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Afghan paras reveal private war

#1
Afghan paras reveal private war

BRITISH troops fighting in Afghanistan are to hold a unique exhibition to raise the profile of their fierce war against the Taliban.

Officers and soldiers from 16 Air Assault Brigade, which has led the most dangerous fighting in Helmand province, want the exhibition to show the challenges they face in a war that has so far cost the lives of 59 British servicemen.

The idea for the exhibition, to be held at the National Army Museum in London in August, came from the troops themselves.

They have gathered photographs, mobile phone footage and diary entries from dozens of soldiers on the front line.

They feel the public is too focused on the role of British forces in Iraq, and that the job they are doing in Afghanistan deserves to have a higher profile.

Leah Birch, a spokeswoman for the museum, said: “The exhibition is groundbreaking in that the soldiers themselves will play a pivotal role in the production of content relating to a current conflict.”

The brigade comprises 4,500 troops, mostly paratroopers, who were sent into Helmand in May last year. Over the following three months, elements of the brigade became embroiled in the most intense fighting by British troops since the Korean war more than 50 years ago. They were involved in dozens of bitter battles with the Taliban and faced huge logistical problems.

Brigadier Ed Butler, who commanded the brigade during its six-month tour, later revealed his troops had “come close” to running out of ammunition, food and water because of the problems supplying them. He praised their “phenomenal” performance amid gruelling conditions.

Although the brigade succeeded in chasing the Taliban into the mountains, the insurgents eventually came back to attack five provincial outposts. The paras adopted the controversial strategy of setting up platoon houses – described by some soldiers as “hellholes” – in towns such as Sangin and Musa Qala.

As well as photographs of the troops in action, the exhibition includes moving testimony from soldiers who have lost comrades.

One trooper in the Household Cavalry describes his emotion on hearing that a good friend, Lance Corporal Sean Tansey, had been killed in an accident. “A vehicle fell over and crushed him. He was dead instantly . . . The whole hill was in shock . . . The worst thing was the coffin.”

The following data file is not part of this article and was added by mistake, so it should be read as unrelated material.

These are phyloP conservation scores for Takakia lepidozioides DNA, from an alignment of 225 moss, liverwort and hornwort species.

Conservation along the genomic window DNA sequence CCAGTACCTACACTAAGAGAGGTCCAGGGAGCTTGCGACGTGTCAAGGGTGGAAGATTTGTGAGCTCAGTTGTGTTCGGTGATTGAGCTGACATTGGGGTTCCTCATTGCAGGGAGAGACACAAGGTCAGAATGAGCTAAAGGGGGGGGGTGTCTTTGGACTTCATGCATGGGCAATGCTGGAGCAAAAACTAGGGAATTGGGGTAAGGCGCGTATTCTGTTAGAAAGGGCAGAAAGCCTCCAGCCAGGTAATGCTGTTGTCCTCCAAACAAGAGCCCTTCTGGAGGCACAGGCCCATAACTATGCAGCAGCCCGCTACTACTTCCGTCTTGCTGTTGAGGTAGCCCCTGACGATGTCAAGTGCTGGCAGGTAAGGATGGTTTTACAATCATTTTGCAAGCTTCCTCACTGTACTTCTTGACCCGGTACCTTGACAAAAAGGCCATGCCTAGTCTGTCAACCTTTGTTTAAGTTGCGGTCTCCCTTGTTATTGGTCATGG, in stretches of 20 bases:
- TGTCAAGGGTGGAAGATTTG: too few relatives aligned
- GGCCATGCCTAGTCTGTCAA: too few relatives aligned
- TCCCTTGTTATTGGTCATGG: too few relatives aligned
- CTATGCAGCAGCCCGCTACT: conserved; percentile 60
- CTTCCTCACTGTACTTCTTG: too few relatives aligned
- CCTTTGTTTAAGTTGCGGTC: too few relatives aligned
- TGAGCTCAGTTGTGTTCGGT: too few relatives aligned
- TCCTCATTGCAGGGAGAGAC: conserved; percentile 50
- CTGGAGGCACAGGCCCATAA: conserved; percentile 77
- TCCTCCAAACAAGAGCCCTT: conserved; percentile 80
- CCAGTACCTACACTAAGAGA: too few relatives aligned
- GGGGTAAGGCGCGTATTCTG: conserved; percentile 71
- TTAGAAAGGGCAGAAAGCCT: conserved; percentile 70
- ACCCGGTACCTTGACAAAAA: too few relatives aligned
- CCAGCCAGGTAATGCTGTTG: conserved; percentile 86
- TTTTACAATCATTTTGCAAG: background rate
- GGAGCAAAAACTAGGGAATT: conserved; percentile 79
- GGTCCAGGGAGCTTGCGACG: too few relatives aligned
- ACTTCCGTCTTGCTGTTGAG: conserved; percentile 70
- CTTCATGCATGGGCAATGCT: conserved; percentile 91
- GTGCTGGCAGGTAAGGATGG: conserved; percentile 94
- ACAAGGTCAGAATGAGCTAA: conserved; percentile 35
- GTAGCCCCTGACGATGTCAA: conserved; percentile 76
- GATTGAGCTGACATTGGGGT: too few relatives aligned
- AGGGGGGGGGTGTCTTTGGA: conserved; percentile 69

http://www.timesonline.co.uk/tol/news/uk/article1909811.ece

Needless to say, all ARRSER's should spread the word about this, schools, local media etc.

Its an initiative that comes from the lads themselves so the turn out should be representative of our regard for them.
 
#3
Trouble with making a film is that no 'civvy' would ever believe it!

Worse than that the disgusting politicians would probably deem it to be propaganda and enforce cuts in the military budgets, cancel equipment orders and court martial a handful of assorted ranks pour encourager les autres
 
#9
Needless to say, all ARRSER's should spread the word about this, schools, local media etc.

Its an initiative that comes from the lads themselves so the turn out should be representative of our regard for them.
It would make more sense to have this as a travelling exhibition , based on an existing modified recruitment stand to keep the costs down?
 
#10
PartTimePongo said:
Needless to say, all ARRSER's should spread the word about this, schools, local media etc.

Its an initiative that comes from the lads themselves so the turn out should be representative of our regard for them.
It would make more sense to have this as a travelling exhibition , based on an existing modified recruitment stand to keep the costs down?
Make the suggestion
 
#12
It's a great museum. It's free so you can go as many times as you like without worrying about entrance fees. There's some great exhibits and it does tell the story of the British army very well.
 
#14
Boxingmad said:
It's a great museum. It's free so you can go as many times as you like without worrying about entrance fees. There's some great exhibits and it does tell the story of the British army very well.
They also have very good lectures.
 
#15
The Afghanistan exhibition is to be open for public viewing in time for the school summer holidays. Having been privvy to the build plans i can honestly say that it is gonna be worth a look, as is the rest of the museum of course.
 
#16
I'm all for it,

Alhough i couldn't possibly quantify it, i'm sure that 90% of the public haven't any idea of what goes on on ops.

Let's face it, the only newsworthy items are fatalities as far as the majority of our press are concerned. PARITY NEEDS TO BE RESTORED.

Perhaps we need our own version of "Comical Ali" to tell us how Iraq was winning during OP Telic to allay all of our own doubts. Unfortunately people like Mandy Mandelson are too busy working on getting brazilians! :wink:
 

Nehustan

On ROPS
On ROPs
#17
I live up the road so should pop in, every time I pass I recall having dinners and lunches in the hospital when I was younger. Looked at the website and really like the watercolours that they have on it...especially 'Afghanistan: 'MOT team near Sultan Baba Ali Sher', Mazar i Sharif, 2006' has a real feel to it having never been to Afghanistan...
 

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